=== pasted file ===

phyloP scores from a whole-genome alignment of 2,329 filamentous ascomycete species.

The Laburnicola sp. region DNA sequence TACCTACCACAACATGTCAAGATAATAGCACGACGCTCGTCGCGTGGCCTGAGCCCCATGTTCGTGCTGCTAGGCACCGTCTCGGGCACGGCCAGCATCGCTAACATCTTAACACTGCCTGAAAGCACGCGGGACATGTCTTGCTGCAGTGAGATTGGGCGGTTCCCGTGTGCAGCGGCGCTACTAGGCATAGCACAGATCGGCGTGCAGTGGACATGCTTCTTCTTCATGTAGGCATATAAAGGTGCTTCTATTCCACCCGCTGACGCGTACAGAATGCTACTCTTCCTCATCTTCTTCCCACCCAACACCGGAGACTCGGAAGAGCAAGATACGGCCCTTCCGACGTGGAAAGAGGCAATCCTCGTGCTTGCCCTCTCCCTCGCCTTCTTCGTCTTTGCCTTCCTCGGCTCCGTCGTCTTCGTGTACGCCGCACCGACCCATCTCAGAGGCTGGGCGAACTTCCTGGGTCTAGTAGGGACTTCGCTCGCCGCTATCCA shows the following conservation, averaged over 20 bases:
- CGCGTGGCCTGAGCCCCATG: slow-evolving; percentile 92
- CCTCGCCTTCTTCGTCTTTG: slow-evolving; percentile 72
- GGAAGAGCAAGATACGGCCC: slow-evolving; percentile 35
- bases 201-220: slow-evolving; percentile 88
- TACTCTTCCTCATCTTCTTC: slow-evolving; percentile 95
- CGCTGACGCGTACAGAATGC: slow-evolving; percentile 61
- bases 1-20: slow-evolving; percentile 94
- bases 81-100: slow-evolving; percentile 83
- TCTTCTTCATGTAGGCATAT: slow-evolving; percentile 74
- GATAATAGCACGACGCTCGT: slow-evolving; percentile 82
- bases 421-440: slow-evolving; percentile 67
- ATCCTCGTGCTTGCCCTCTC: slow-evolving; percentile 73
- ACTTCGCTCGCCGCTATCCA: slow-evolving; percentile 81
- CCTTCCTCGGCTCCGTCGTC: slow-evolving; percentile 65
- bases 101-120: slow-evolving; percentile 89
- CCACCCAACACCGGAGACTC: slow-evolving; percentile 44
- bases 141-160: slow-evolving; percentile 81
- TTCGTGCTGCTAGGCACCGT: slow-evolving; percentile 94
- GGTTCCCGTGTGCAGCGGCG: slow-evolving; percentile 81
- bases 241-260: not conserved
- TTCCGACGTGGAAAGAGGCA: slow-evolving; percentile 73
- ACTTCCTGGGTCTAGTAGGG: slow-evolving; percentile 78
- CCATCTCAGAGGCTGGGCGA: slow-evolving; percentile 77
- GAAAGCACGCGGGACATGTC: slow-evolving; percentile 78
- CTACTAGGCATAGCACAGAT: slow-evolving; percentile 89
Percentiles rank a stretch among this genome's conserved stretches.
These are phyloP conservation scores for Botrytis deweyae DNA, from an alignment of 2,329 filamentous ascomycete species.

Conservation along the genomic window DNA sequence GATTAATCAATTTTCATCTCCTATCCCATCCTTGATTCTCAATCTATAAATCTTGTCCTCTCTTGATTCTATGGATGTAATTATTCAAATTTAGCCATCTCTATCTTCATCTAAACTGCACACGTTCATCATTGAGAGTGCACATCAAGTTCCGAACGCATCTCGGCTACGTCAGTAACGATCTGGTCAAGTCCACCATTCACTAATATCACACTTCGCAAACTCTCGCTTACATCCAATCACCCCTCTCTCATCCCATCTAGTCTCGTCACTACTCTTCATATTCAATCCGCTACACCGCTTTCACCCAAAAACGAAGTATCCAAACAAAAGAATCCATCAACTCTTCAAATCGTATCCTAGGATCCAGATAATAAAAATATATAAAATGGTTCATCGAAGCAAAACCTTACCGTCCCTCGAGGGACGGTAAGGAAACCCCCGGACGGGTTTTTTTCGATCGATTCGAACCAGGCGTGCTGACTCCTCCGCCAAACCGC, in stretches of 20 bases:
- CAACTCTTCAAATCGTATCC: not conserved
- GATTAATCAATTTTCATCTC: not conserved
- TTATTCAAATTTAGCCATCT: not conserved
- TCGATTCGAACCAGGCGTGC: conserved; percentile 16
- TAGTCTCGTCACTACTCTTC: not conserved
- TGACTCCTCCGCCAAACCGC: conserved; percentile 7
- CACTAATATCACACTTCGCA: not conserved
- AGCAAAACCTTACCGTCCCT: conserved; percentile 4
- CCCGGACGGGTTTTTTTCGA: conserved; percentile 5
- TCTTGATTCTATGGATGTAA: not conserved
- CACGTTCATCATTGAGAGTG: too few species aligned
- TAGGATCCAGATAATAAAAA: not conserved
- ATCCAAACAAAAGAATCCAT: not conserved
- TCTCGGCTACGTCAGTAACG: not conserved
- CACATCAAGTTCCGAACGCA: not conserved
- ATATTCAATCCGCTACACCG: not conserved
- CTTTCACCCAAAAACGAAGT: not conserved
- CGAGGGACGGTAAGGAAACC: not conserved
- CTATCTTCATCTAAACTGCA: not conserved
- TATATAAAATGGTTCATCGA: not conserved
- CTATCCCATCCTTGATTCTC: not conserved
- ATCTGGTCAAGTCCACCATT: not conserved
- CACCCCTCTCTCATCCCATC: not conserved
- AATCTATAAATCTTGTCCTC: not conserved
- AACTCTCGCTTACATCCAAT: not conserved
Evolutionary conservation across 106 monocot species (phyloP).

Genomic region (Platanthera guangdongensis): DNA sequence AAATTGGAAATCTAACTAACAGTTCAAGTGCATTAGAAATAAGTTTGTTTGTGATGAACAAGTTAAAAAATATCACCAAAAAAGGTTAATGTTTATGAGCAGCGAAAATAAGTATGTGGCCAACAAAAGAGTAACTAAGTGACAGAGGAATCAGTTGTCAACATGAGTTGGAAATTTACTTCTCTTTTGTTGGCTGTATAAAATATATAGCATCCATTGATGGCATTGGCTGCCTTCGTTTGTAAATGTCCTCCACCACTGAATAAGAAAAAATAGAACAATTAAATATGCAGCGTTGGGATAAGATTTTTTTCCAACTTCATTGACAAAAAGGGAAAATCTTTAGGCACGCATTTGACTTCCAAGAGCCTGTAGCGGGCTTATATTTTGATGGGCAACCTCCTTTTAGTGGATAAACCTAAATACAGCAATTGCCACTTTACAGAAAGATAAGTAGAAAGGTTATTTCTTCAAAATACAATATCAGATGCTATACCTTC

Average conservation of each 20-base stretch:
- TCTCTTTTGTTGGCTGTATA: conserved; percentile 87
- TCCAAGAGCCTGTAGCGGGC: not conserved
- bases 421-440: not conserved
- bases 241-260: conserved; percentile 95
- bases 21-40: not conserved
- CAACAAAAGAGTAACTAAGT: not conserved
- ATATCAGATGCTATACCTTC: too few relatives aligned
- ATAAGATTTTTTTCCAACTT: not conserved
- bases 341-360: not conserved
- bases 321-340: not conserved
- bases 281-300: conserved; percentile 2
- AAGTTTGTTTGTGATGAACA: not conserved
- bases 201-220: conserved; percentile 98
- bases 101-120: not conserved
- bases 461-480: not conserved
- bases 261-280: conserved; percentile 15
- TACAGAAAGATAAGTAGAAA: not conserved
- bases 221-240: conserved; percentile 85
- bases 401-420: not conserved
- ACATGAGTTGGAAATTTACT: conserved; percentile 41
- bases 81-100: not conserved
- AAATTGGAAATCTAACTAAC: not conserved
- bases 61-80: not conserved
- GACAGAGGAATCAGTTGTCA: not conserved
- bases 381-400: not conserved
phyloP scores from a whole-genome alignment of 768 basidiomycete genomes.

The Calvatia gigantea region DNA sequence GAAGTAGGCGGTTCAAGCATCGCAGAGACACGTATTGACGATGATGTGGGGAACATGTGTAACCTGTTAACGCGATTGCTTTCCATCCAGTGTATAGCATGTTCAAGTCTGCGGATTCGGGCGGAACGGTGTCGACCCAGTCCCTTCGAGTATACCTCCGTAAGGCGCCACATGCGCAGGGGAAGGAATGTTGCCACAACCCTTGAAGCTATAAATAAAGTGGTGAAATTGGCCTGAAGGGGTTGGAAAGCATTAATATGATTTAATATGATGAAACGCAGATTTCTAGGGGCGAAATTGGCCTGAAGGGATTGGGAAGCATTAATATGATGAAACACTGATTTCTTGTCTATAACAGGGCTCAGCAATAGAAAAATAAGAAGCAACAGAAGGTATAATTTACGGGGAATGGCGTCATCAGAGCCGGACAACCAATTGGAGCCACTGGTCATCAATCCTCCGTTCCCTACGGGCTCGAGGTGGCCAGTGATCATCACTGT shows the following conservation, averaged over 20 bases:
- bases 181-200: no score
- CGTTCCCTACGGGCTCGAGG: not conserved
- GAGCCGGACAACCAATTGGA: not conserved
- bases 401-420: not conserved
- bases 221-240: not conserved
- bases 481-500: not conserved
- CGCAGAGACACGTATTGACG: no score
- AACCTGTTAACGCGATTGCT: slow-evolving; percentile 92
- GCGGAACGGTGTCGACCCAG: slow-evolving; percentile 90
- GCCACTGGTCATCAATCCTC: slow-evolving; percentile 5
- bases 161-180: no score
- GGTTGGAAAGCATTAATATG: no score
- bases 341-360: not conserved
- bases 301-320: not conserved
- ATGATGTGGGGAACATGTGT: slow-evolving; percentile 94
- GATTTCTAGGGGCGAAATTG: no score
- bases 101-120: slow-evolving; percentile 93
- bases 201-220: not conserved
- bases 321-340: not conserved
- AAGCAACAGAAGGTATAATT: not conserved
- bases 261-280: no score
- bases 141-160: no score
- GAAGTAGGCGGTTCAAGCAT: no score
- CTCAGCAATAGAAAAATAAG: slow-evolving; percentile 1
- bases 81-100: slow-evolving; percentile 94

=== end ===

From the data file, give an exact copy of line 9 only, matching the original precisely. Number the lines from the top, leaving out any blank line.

- bases 1-20: slow-evolving; percentile 94